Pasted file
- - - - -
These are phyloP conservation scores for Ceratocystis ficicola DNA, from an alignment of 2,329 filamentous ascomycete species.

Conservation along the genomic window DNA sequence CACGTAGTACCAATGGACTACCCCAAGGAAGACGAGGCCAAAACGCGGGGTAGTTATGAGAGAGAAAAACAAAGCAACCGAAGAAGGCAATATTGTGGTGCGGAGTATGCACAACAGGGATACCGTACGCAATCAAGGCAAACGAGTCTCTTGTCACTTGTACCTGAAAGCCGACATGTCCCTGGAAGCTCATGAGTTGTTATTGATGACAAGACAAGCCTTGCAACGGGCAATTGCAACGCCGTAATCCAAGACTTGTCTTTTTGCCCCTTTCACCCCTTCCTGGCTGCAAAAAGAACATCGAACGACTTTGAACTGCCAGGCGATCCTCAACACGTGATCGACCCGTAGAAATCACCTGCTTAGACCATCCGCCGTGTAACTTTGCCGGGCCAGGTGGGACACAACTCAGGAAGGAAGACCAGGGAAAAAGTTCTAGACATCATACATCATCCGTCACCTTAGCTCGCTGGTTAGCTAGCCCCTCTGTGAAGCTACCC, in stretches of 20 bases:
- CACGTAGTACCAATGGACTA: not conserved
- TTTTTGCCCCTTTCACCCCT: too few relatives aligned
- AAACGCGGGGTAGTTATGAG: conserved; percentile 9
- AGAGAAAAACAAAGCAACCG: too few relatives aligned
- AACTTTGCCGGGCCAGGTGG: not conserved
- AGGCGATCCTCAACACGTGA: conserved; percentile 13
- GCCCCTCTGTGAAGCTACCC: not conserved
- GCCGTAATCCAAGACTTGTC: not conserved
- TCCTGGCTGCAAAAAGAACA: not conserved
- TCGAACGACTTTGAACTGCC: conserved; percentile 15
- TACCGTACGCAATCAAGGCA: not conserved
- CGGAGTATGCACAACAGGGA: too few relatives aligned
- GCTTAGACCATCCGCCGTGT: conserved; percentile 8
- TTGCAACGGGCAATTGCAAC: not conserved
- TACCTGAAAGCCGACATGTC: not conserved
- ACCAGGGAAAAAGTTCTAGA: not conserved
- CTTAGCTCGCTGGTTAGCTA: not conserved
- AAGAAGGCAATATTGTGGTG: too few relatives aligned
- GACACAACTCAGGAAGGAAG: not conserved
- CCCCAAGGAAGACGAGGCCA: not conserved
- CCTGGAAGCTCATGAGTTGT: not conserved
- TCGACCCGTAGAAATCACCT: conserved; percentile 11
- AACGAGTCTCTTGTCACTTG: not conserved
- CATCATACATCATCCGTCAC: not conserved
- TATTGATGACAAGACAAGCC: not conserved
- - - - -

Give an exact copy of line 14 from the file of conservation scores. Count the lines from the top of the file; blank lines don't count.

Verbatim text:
- CGGAGTATGCACAACAGGGA: too few relatives aligned